• The mobility optimizer module 333 implements a mobility optimization algorithm that uses radio link failure and handover information to make mobility parameter adjustments and communicate them to RRM. The SON module receives radio link failure and handover failure information from the RRM module, concerning the local eNB's cells. The SON module receives radio link failure and handover report information from remote eNBs, through an LTEIF Observer. The handover failure types evaluated by the Mobility Optimizer include: Early handovers, Late handovers, and Incorrect Target (e.g. an ANR add case).
  • The mobility optimizer module 333 can operate to reduce handover failure rates. The mobility optimizer module 333 may tune handover parameters, for example, to reduce early handovers, late handovers, and handovers to incorrect targets. The mobility optimizer module 333 may also send MOBILITY_CHANGE_REQUESTs to an inter-small cell management (CNIPM) module at a remote eNB.
  • Load Balancer
  • The load balancer module 334 can operate to balance resource loading between the base station and its neighboring base stations. Examples of balanced resources include processor usage, network traffic usage, and radio resource usage. The load balancer module 334 receives information from RRM regarding loading of the local base station. The local resource usage information can be transmitted to remote eNBs, for example, via the passes to the CNIPM module. Similarly, the SON module receives resource usage information from remote eNBs, for example, through an LTEIF observer. The load balancer module 334 may consider QoS in making its load balancing decisions.
  • Example load balancing decisions include activating or deactivating cells, barring (e.g., to not accept bearers) or unbarring cells, initiating handovers, altering handover parameters, and modifying idle reselection parameters. The load balancing decisions are communicated to the RRM module if they concern the local base station. The load balancing decisions may be communicated to remote eNBs over the X2 interface, for example, via the LTEIF module.
  • The SON module may also receive requests, for example, cell activation requests, from remote eNBs. The requests are evaluated by the load balancer module 334. If the requests are approved, the requests can be forwarded to the RRM module. A response, for example, indicating success or failure of the request, may be returned to the requesting eNB.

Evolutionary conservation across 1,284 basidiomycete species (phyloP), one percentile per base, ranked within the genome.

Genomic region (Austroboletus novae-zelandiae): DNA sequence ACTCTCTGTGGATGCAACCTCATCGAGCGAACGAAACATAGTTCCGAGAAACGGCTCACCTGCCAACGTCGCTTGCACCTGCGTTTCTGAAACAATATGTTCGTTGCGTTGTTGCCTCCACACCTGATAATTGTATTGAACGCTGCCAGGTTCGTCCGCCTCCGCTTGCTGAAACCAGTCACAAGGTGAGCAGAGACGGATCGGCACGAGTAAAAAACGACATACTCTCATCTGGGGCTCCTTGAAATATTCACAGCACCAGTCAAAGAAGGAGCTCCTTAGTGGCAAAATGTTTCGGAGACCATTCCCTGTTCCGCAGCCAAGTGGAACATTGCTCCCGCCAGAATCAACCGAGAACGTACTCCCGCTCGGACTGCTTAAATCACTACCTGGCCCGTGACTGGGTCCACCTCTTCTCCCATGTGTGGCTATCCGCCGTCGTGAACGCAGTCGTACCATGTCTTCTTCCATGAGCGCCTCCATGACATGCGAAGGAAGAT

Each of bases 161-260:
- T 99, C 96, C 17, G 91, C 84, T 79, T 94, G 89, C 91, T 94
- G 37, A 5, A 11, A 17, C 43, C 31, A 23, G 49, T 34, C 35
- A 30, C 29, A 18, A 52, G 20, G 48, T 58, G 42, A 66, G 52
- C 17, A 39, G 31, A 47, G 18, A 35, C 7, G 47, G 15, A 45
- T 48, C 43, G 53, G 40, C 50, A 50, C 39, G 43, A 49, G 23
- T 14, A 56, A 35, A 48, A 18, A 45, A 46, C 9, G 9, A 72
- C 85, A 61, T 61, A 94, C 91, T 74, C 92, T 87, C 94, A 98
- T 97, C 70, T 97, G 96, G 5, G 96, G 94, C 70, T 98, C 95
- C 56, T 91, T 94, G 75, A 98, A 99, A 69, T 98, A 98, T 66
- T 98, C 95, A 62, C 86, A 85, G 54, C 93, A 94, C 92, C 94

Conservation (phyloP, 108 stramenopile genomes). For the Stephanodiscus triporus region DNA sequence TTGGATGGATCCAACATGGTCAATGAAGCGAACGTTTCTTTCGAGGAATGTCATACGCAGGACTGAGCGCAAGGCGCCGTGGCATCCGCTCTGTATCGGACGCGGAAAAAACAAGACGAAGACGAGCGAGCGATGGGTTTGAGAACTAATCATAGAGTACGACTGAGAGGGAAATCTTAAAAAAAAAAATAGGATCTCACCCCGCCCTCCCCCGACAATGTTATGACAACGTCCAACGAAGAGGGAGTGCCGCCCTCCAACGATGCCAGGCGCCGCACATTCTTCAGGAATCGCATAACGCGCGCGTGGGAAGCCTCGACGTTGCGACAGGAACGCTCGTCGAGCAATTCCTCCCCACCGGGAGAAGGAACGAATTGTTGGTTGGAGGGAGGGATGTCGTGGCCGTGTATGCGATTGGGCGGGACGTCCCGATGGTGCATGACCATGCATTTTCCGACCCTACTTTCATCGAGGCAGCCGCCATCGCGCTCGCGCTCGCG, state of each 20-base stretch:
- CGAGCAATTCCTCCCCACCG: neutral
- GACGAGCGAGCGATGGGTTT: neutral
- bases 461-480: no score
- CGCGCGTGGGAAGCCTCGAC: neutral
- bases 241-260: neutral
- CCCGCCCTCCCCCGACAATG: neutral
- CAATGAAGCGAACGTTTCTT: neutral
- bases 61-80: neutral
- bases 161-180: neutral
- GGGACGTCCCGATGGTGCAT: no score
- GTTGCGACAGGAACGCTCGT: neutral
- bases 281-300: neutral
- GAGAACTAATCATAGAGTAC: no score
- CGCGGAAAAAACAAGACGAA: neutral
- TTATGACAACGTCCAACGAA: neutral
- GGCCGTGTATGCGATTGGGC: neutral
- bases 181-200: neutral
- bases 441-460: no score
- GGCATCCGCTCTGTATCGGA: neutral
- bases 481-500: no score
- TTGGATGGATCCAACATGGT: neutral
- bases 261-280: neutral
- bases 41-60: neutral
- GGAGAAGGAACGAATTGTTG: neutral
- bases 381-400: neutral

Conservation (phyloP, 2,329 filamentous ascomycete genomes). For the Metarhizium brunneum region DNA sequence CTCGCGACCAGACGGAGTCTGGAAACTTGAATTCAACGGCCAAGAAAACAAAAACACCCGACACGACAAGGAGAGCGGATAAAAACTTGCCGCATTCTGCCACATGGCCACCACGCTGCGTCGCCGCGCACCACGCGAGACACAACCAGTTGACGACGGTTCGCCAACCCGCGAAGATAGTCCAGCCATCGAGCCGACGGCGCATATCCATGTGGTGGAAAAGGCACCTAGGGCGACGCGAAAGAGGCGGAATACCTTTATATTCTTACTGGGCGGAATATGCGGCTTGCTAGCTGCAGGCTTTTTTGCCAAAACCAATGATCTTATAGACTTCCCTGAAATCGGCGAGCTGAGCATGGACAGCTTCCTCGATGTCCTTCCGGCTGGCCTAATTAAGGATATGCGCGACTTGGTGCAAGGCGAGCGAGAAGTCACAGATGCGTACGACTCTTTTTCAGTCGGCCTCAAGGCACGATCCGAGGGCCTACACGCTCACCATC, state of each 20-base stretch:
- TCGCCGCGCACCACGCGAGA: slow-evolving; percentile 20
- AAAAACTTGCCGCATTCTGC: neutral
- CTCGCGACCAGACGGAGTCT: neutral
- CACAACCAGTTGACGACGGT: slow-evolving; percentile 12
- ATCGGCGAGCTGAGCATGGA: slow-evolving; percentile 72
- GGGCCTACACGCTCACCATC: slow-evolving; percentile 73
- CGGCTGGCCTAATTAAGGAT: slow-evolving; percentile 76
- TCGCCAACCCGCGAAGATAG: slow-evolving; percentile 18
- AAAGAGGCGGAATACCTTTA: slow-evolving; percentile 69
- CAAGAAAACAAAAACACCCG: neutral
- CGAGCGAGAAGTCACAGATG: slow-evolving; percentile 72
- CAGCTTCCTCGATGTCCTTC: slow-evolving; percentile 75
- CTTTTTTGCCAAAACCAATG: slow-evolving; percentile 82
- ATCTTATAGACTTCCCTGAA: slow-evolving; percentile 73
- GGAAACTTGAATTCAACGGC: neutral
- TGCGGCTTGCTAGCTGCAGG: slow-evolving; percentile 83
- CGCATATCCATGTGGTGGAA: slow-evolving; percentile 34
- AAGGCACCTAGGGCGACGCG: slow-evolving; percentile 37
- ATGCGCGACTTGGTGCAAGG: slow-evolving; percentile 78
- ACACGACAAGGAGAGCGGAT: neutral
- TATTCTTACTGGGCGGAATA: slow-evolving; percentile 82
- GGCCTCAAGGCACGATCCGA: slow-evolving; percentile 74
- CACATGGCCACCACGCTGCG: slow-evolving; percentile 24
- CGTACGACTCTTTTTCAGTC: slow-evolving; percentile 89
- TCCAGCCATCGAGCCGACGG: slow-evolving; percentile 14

• An example embodiment of a load balancer module will now be described in further detail. The example load balancer module performs a resource status update procedure whenever resource status update events are received from peers. The load balancer module 334 maintains a state of filtered resource values for each neighbor. During resource status update procedure the state of each neighbor managed by the peer is updated with the inputs.
  • The load balancer module 334 may use a filterCellResourceCapacity common procedure whenever a local resource status update event is received. Upon receiving either a local or remotely generated resource status update the load balancer module 334 can use the filterCellResourceCapacity procedure to process the input values. Each PRB usage and capacity available parameter contained in the resource status update can be individually filtered.
  • The load balancer module 334 can use an optimizer base class that determines that when a load balancing decision will be made. When a load balancing decision is to be made, the load balancer module 334 shall examine the current filtered state of all state parameters maintained by the load balancer module 334.
  • The load balancer module 334, during the decision making procedure, calculates the available best effort and guaranteed bitrate capacity of the cell being managed. These capacities are used as inputs to adjust the radio admission state of the cell and the parameters for handovers to each of the adjacent neighbors.
  • When calculating the available best effort capacity, the load balancer module 334 generally uses the latest filtered usage information, for example, for transport network load, L2/L3 processor load, and managed cell resource capacity input values. These values may be aggregated together to generate a single availableCapacity number.